The Ferrari Sergio is not for everyone. Firstly, it is not a mass produced luxury sports car and secondly, the design kind of detracts from Prancing Horse’s norm. If you think its ugly, then be thankful that there are, or should say, were only six made, all of which have been spoken for. The first of the six was delivered to SBH Royal Auto Gallery at Abu Dhabi’s Yas Marina Circuit. For the uninitiated, Yas is where the Finali Mondiali Ferrari was staged and also home to the Ferrari World theme park. From its moniker, it is obvious who penned this two-tone luxury beast. That’s right, it is Pininfarina. In case you’re still clueless about the link, the car is so named as a homage to the late Sergio Pininfarina and it is a ride that marks the 60th year of collaboration between the Cambiano-based car design firm and coachbuilder and Ferrari.
Ferrari described it as a “genuinely radical car” and really is. The profile is a little 458ish that’s because it is based on the 458 Spider, but apart from that, it is very different from what you would expect from Italian automaker and the Italian coachbuilder; it looks pretty ostentatious, if you ask us and it all began with a “split-up” design where the rear and front appears to be separated and melded together by black panelling, followed by a backend that looks slightly crankier than usual and then there are the diamond-finish gold Sergio-specific forged wheels. Normally, a Ferrari turns head with its sleek, nonconforming aesthetic, but this one turns head by being really, really loud in the looks department. People will be like “Woah. A two-tone Ferrari? Couldn’t be factory thing, could it?” At least, that’s our reaction when first saw the press images.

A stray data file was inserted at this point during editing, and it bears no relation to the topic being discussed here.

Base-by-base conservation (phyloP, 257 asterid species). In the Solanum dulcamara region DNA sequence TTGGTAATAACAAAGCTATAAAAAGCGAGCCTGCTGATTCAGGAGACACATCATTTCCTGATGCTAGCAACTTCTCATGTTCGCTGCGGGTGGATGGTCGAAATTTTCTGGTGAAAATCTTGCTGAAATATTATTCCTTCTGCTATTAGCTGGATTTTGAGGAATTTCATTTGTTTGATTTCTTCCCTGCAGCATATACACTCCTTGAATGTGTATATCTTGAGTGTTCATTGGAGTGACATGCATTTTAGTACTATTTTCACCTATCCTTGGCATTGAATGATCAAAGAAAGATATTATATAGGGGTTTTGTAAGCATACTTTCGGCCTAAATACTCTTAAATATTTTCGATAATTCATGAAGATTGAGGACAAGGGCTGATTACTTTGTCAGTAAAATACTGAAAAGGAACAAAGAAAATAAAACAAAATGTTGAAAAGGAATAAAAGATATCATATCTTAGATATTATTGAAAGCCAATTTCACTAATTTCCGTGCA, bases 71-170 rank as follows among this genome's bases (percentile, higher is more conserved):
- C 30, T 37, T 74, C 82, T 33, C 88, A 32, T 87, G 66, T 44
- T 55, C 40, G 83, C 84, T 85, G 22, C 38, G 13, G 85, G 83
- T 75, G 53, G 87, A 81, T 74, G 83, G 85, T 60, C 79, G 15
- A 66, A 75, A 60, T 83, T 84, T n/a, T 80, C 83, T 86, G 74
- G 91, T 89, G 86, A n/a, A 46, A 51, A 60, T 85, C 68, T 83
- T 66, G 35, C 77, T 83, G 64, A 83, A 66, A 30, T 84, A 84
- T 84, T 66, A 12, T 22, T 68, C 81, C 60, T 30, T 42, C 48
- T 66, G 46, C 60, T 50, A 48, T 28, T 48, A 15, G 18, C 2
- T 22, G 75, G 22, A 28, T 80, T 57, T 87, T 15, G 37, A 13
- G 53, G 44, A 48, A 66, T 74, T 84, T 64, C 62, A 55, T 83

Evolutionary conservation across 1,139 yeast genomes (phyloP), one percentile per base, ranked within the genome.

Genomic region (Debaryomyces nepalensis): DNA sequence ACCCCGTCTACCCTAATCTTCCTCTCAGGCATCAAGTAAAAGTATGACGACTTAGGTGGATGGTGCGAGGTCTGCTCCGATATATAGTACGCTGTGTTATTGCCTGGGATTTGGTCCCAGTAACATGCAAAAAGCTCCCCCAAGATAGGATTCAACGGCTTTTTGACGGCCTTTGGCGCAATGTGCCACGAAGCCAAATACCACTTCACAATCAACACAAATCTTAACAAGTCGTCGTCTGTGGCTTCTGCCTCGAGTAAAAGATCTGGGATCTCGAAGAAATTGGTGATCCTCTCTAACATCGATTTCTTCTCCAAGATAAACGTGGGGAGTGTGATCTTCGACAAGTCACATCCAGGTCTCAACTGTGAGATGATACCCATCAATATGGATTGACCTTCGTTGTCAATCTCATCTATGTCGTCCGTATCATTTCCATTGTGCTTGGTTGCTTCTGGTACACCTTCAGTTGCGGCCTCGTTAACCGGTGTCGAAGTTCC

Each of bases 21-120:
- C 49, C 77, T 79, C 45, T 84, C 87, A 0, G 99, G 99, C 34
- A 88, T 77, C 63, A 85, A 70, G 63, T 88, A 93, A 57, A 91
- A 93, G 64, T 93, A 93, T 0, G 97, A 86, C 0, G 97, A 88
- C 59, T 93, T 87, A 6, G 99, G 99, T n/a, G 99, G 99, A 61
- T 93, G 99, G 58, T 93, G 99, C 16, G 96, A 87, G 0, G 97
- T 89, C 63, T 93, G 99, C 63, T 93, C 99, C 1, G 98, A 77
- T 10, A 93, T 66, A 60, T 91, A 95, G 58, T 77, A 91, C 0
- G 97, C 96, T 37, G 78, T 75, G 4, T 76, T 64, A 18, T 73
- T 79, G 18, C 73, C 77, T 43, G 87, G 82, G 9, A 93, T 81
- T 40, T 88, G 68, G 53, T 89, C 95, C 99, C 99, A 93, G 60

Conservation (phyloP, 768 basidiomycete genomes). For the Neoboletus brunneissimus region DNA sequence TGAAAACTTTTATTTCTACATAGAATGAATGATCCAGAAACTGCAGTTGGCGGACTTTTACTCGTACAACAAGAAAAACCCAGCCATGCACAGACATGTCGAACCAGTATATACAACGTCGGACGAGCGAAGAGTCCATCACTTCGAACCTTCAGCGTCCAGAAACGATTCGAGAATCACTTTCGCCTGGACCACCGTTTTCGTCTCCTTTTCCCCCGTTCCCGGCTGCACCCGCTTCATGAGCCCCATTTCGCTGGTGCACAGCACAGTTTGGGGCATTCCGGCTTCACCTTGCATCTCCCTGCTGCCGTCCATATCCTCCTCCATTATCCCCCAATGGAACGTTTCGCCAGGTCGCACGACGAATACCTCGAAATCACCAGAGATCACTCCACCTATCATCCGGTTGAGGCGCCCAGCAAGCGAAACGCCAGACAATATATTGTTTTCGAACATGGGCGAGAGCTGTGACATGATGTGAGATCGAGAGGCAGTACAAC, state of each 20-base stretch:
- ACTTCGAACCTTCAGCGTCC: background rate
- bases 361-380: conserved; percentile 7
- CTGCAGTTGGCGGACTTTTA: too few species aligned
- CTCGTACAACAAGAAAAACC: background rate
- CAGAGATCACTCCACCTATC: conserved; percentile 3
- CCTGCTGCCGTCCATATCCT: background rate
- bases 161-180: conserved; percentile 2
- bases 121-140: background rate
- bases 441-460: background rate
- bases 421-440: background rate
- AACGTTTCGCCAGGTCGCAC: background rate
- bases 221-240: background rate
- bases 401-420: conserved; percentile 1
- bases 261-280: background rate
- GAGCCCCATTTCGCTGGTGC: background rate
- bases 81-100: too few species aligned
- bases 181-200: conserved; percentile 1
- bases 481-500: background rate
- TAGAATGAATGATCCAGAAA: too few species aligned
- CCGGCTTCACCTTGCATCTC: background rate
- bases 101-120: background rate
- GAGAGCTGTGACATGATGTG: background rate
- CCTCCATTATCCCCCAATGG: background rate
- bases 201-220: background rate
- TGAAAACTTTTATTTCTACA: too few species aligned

Putting aesthetic aside, the one thing we cannot ignore is the grunt it has under the hood which comes from a 605 ponies variant of the naturally aspirated 4,497cc V8 unit that will propel this red-and-black steed from standstill to 62 mph in 3 seconds flat. Other worthy mentions include a front spoiler that strikes a balance between downforce and heat exchange, roll bar with integrated air intake for the clutch and gearbox, negative rear window, circular taillights, two-tone hood, and a rear hood with signature Pininfarina circular air vents. To be fair, a lot details on this car is tailored to the customer request, to which we can only says it is of an “acquired taste”.